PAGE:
A Basement Transformation


Being an eternal optimist, in 2002 I bought a 1972 split-level ranch house atop a wooded knoll with panoramic, sunset views of towering Mt. Pisgah and the misty Blue Ridge Mountains in the distance. “I can improve the house,” I told Sandy, my realtor, “but I can’t improve those views.”

Leigh Ann and I began making some badly needed improvements to the upstairs, first adding Arts and Crafts paint colors and stenciling, and then remodeling the kitchen and the master bathroom. The lower level, however, kept slipping further and further down our To-Do List. To its defense, it gave us plenty of functional space, as it included two large bedrooms, a television room with a fireplace, a full bathroom, a mud room, a laundry room, and a storage closet.

The problem was it also came with badly-stained acoustic ceiling panels, outdated tile colors and designs, musty stale odors, drafty windows, rough red brick walls and fireplace, and odd-sized rooms. The guest room, for example, measured a spacious 14’ x 21’, while the one-person laundry room was so small you had to squeeze yourself against the sink in order to close the door.

The even greater problem was that Leigh Ann and I could not come up with a unified plan that solved all these problems. We each had our own idea of what the lower level should look like, and sometimes couldn’t see the logic of the other’s plan, let alone considering additional, more creative ideas.

So, we called in Sally Spiegel, who has valuable skills and experience in design, architecture, and project management and who specializes in remodeling projects facing problems similar to ours. She also has proven to be an adept marriage counselor, picking up our subtle signals, spotting flash points in each of us, asking probing questions of our not-so-brilliant ideas, smoothing ruffled feathers, and motivating us to consider more than just our own ideas of how the lower level of the house should function for our personal lifestyle. In short, she first interviewed us, determining what we each hoped to achieve, before turning to the mechanics of our project.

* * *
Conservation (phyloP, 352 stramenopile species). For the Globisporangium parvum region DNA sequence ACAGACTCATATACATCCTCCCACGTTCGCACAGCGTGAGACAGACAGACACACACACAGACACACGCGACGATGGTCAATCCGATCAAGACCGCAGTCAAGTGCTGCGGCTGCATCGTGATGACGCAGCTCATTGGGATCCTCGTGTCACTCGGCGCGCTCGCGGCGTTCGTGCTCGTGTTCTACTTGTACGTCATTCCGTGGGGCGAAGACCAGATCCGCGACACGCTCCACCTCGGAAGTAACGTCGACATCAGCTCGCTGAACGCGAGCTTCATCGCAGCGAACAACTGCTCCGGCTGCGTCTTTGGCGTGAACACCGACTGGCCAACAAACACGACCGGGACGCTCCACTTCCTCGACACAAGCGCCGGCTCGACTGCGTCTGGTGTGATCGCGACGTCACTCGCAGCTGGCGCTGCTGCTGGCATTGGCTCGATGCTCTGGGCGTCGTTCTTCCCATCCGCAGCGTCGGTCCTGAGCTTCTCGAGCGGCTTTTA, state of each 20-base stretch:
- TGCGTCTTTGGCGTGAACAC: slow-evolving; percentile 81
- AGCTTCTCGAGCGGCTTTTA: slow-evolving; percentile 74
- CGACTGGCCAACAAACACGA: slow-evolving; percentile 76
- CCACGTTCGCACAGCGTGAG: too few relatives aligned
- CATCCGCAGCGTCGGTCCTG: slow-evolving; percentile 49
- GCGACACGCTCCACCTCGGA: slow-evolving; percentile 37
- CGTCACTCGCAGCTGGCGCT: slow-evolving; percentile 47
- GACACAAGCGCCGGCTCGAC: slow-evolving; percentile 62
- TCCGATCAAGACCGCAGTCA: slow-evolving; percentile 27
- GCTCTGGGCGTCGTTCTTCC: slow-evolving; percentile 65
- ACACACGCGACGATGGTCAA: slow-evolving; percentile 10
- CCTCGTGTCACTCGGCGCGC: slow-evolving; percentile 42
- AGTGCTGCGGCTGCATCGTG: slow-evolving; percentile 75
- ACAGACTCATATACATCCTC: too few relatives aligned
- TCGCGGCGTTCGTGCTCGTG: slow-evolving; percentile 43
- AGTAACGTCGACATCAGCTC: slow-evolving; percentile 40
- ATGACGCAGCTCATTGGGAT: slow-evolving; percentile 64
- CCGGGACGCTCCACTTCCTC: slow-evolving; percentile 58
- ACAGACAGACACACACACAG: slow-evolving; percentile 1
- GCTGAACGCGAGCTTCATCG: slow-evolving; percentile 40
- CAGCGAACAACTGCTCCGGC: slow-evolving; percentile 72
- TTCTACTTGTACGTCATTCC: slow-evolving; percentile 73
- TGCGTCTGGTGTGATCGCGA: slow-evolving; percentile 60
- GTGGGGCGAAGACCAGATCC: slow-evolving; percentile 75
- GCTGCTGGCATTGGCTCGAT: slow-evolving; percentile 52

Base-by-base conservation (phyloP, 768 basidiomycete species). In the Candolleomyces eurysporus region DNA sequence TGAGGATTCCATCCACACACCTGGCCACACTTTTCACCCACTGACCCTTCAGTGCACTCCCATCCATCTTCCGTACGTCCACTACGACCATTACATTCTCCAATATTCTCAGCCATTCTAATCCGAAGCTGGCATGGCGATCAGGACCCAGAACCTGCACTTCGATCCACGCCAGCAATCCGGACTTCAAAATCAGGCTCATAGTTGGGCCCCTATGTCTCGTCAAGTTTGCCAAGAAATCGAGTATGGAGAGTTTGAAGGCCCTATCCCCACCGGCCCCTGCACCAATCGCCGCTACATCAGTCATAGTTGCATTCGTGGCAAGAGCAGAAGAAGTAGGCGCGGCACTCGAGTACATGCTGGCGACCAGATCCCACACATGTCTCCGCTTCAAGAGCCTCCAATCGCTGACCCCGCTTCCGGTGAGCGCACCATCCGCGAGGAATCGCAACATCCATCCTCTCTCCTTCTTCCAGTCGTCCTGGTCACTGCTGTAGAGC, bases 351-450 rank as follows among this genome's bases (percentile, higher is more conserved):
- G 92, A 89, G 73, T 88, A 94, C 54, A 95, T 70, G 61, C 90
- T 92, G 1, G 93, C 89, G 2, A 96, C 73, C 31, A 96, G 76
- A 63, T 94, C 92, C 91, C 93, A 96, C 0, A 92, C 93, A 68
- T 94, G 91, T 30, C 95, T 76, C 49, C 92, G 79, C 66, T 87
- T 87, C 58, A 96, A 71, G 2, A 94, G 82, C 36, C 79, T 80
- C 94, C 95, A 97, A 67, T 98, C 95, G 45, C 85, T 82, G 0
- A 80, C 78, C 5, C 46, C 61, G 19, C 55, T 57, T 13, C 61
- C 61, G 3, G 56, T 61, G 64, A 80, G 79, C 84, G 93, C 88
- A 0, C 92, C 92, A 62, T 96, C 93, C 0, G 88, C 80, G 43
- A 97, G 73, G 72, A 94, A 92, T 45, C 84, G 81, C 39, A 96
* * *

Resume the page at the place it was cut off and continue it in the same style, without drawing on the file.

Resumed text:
Over the course of the past two weeks, then, the three of us have drawn and redrawn sketches, had more discussions, measured and re-measured walls, and have brought into focus a unified plan incorporating the best of our various ideas.

As we did, Leigh Ann and I began packing up boxes of books, pots, prints, and more, taking them in our truck to a storage unit where they will safely remain until the project is completed. In addition, our friend Debbie (below) helped us with the first stage of demolition: taking down the drop ceiling so that we can assess what electrical and plumbing lines would have to be re-routed in order to install a higher drywall ceiling attached to the joists.

It’s going to be a time-consuming project that will probably keep me close to home this summer and fall, so rather than filling this space with my latest travelogue, you may be reading about our latest challenge in our lower level transformation.

And hopefully you can learn from – or sympathize with – our mistakes!

Until next week,

“Long after you’ve forgotten how long it took or how much it cost, you will remember how well it looks.”